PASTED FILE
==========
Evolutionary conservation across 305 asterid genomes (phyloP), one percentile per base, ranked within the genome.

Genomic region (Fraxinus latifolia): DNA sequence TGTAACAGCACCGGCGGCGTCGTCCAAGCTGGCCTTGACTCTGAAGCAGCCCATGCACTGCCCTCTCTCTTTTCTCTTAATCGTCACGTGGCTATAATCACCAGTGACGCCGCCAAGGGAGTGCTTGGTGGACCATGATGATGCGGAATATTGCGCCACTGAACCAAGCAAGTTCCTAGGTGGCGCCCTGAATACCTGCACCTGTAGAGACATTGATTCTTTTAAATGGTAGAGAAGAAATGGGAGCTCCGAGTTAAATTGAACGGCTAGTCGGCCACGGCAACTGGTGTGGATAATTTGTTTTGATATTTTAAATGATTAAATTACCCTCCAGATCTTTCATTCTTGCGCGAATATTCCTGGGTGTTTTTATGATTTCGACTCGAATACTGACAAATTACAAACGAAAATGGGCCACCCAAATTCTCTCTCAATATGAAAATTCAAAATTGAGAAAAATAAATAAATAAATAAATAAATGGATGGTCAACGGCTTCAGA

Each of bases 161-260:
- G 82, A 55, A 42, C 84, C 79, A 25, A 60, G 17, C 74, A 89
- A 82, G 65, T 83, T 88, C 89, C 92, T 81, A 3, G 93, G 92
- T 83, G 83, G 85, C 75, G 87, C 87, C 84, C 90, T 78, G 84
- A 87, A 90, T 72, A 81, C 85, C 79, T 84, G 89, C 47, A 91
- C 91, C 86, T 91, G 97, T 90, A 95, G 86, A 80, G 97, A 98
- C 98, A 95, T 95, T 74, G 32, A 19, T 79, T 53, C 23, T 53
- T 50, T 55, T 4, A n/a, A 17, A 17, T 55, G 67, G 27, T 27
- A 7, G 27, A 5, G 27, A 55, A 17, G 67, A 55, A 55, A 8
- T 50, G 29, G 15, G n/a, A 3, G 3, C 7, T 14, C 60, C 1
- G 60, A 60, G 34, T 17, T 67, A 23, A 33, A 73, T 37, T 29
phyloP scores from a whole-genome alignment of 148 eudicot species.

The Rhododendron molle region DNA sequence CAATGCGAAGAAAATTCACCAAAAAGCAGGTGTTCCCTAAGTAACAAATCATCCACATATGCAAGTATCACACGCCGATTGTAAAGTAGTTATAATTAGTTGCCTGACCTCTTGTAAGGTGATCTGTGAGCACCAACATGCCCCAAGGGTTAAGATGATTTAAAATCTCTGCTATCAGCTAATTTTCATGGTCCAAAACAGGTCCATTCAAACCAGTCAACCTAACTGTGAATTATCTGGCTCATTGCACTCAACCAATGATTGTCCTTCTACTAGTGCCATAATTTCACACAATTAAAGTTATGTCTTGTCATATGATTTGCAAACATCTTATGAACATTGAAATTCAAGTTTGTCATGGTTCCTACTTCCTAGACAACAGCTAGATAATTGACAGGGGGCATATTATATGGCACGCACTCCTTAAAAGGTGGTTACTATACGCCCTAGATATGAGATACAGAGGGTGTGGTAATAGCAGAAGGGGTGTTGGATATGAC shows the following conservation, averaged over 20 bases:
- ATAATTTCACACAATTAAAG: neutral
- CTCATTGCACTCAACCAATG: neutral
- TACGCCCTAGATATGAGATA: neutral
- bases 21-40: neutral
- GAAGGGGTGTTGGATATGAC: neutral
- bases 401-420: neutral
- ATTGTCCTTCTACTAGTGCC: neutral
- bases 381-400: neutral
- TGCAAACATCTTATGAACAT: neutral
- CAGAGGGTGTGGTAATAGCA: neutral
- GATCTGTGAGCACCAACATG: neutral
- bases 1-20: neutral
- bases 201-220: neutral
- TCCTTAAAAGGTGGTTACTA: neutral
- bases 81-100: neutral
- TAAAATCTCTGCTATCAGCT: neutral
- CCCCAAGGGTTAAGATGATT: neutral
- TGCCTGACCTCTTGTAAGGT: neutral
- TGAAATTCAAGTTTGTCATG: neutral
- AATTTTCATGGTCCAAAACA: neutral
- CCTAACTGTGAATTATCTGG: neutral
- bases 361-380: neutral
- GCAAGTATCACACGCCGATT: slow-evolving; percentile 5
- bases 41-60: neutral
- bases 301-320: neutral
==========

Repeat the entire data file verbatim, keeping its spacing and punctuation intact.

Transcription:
Evolutionary conservation across 305 asterid genomes (phyloP), one percentile per base, ranked within the genome.

Genomic region (Fraxinus latifolia): DNA sequence TGTAACAGCACCGGCGGCGTCGTCCAAGCTGGCCTTGACTCTGAAGCAGCCCATGCACTGCCCTCTCTCTTTTCTCTTAATCGTCACGTGGCTATAATCACCAGTGACGCCGCCAAGGGAGTGCTTGGTGGACCATGATGATGCGGAATATTGCGCCACTGAACCAAGCAAGTTCCTAGGTGGCGCCCTGAATACCTGCACCTGTAGAGACATTGATTCTTTTAAATGGTAGAGAAGAAATGGGAGCTCCGAGTTAAATTGAACGGCTAGTCGGCCACGGCAACTGGTGTGGATAATTTGTTTTGATATTTTAAATGATTAAATTACCCTCCAGATCTTTCATTCTTGCGCGAATATTCCTGGGTGTTTTTATGATTTCGACTCGAATACTGACAAATTACAAACGAAAATGGGCCACCCAAATTCTCTCTCAATATGAAAATTCAAAATTGAGAAAAATAAATAAATAAATAAATAAATGGATGGTCAACGGCTTCAGA

Each of bases 161-260:
- G 82, A 55, A 42, C 84, C 79, A 25, A 60, G 17, C 74, A 89
- A 82, G 65, T 83, T 88, C 89, C 92, T 81, A 3, G 93, G 92
- T 83, G 83, G 85, C 75, G 87, C 87, C 84, C 90, T 78, G 84
- A 87, A 90, T 72, A 81, C 85, C 79, T 84, G 89, C 47, A 91
- C 91, C 86, T 91, G 97, T 90, A 95, G 86, A 80, G 97, A 98
- C 98, A 95, T 95, T 74, G 32, A 19, T 79, T 53, C 23, T 53
- T 50, T 55, T 4, A n/a, A 17, A 17, T 55, G 67, G 27, T 27
- A 7, G 27, A 5, G 27, A 55, A 17, G 67, A 55, A 55, A 8
- T 50, G 29, G 15, G n/a, A 3, G 3, C 7, T 14, C 60, C 1
- G 60, A 60, G 34, T 17, T 67, A 23, A 33, A 73, T 37, T 29
phyloP scores from a whole-genome alignment of 148 eudicot species.

The Rhododendron molle region DNA sequence CAATGCGAAGAAAATTCACCAAAAAGCAGGTGTTCCCTAAGTAACAAATCATCCACATATGCAAGTATCACACGCCGATTGTAAAGTAGTTATAATTAGTTGCCTGACCTCTTGTAAGGTGATCTGTGAGCACCAACATGCCCCAAGGGTTAAGATGATTTAAAATCTCTGCTATCAGCTAATTTTCATGGTCCAAAACAGGTCCATTCAAACCAGTCAACCTAACTGTGAATTATCTGGCTCATTGCACTCAACCAATGATTGTCCTTCTACTAGTGCCATAATTTCACACAATTAAAGTTATGTCTTGTCATATGATTTGCAAACATCTTATGAACATTGAAATTCAAGTTTGTCATGGTTCCTACTTCCTAGACAACAGCTAGATAATTGACAGGGGGCATATTATATGGCACGCACTCCTTAAAAGGTGGTTACTATACGCCCTAGATATGAGATACAGAGGGTGTGGTAATAGCAGAAGGGGTGTTGGATATGAC shows the following conservation, averaged over 20 bases:
- ATAATTTCACACAATTAAAG: neutral
- CTCATTGCACTCAACCAATG: neutral
- TACGCCCTAGATATGAGATA: neutral
- bases 21-40: neutral
- GAAGGGGTGTTGGATATGAC: neutral
- bases 401-420: neutral
- ATTGTCCTTCTACTAGTGCC: neutral
- bases 381-400: neutral
- TGCAAACATCTTATGAACAT: neutral
- CAGAGGGTGTGGTAATAGCA: neutral
- GATCTGTGAGCACCAACATG: neutral
- bases 1-20: neutral
- bases 201-220: neutral
- TCCTTAAAAGGTGGTTACTA: neutral
- bases 81-100: neutral
- TAAAATCTCTGCTATCAGCT: neutral
- CCCCAAGGGTTAAGATGATT: neutral
- TGCCTGACCTCTTGTAAGGT: neutral
- TGAAATTCAAGTTTGTCATG: neutral
- AATTTTCATGGTCCAAAACA: neutral
- CCTAACTGTGAATTATCTGG: neutral
- bases 361-380: neutral
- GCAAGTATCACACGCCGATT: slow-evolving; percentile 5
- bases 41-60: neutral
- bases 301-320: neutral